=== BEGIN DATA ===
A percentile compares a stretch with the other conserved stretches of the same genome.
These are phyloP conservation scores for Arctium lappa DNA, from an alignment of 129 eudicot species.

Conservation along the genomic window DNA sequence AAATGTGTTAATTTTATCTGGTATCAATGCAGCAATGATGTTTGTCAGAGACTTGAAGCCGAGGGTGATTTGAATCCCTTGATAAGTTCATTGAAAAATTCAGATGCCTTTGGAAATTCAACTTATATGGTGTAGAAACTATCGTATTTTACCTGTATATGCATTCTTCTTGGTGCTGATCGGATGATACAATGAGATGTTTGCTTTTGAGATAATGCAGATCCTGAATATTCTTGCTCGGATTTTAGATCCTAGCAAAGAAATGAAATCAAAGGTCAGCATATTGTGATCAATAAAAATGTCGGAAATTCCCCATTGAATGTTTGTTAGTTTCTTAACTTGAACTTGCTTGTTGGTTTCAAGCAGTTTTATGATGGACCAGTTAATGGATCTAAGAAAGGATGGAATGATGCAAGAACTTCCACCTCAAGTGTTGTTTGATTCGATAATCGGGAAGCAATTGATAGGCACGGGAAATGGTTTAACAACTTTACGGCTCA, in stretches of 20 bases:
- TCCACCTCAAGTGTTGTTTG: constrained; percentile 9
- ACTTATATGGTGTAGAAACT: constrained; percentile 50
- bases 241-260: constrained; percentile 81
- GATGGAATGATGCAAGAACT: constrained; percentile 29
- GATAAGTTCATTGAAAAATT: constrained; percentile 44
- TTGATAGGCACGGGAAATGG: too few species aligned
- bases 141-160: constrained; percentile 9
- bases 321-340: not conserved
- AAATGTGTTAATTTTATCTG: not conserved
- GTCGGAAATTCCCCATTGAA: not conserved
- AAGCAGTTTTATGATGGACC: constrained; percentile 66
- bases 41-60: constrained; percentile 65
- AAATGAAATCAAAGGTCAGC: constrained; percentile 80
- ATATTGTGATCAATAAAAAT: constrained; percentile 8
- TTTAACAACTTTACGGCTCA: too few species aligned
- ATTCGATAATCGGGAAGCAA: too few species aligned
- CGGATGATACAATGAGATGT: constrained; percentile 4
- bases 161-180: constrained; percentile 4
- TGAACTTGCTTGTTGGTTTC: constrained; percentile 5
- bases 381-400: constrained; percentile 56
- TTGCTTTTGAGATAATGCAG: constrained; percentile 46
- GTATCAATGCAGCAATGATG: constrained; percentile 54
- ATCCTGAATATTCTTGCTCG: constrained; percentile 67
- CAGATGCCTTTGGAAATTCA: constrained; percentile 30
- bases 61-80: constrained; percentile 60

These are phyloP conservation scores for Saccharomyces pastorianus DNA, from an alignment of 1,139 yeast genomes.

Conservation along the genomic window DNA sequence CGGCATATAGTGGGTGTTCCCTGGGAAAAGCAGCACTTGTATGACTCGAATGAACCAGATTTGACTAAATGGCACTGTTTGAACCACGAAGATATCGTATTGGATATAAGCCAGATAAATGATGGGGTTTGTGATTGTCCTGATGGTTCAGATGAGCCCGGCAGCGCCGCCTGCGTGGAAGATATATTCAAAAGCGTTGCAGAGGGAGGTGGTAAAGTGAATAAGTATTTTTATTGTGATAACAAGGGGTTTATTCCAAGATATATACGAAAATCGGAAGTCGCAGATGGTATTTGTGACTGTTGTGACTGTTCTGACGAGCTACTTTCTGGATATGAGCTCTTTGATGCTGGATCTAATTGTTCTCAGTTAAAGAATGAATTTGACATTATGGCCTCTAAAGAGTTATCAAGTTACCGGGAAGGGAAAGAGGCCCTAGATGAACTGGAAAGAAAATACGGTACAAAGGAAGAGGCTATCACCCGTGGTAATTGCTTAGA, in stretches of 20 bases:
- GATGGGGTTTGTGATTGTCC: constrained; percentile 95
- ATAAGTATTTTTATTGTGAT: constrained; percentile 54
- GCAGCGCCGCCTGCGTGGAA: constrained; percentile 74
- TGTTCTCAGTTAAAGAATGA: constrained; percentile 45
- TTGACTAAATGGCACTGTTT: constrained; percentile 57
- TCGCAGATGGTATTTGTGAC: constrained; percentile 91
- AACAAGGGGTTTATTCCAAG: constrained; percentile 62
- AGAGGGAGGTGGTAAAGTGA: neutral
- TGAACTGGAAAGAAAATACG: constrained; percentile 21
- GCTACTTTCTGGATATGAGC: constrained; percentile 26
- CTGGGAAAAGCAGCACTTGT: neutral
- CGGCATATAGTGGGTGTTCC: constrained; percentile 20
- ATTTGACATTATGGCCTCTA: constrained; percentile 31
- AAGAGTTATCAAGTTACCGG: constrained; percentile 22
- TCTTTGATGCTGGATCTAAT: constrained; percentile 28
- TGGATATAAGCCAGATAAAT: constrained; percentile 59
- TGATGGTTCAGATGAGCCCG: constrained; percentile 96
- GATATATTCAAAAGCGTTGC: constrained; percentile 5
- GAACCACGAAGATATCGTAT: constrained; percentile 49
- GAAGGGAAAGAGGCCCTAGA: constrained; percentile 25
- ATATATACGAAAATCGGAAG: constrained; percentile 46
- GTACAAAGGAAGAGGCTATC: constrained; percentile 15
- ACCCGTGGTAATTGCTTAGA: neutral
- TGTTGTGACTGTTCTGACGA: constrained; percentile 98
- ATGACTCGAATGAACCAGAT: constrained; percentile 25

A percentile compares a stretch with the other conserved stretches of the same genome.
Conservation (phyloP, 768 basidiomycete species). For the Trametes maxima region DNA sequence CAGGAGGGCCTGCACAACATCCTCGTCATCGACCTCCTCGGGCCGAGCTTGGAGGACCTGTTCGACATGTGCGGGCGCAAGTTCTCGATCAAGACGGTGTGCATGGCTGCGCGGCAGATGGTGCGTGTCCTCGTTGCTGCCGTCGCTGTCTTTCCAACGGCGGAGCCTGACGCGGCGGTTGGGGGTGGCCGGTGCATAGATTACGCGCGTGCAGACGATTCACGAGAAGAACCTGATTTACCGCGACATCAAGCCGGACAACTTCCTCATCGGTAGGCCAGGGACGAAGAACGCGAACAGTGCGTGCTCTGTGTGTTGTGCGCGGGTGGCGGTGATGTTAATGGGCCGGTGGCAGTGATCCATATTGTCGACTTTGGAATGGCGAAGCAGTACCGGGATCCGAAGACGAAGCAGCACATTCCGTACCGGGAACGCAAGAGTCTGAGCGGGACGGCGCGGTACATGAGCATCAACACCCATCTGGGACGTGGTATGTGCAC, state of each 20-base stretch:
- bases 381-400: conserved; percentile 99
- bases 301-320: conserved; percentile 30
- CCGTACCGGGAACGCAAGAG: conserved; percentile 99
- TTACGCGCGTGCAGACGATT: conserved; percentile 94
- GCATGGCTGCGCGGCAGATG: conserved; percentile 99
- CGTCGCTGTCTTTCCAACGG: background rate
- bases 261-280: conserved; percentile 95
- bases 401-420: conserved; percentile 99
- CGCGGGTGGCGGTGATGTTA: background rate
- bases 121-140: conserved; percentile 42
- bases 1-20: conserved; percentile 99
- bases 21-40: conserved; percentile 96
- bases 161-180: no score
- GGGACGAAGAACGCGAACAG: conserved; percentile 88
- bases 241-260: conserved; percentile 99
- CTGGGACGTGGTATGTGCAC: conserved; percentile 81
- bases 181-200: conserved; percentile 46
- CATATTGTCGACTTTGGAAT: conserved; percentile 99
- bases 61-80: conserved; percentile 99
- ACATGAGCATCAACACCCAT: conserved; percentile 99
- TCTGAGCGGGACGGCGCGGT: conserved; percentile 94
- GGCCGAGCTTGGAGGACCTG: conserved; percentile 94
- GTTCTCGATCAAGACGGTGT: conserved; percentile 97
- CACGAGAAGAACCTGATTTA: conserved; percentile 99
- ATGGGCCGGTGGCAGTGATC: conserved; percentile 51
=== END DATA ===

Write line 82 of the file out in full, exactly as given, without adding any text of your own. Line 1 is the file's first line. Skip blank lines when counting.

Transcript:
- ATGGGCCGGTGGCAGTGATC: conserved; percentile 51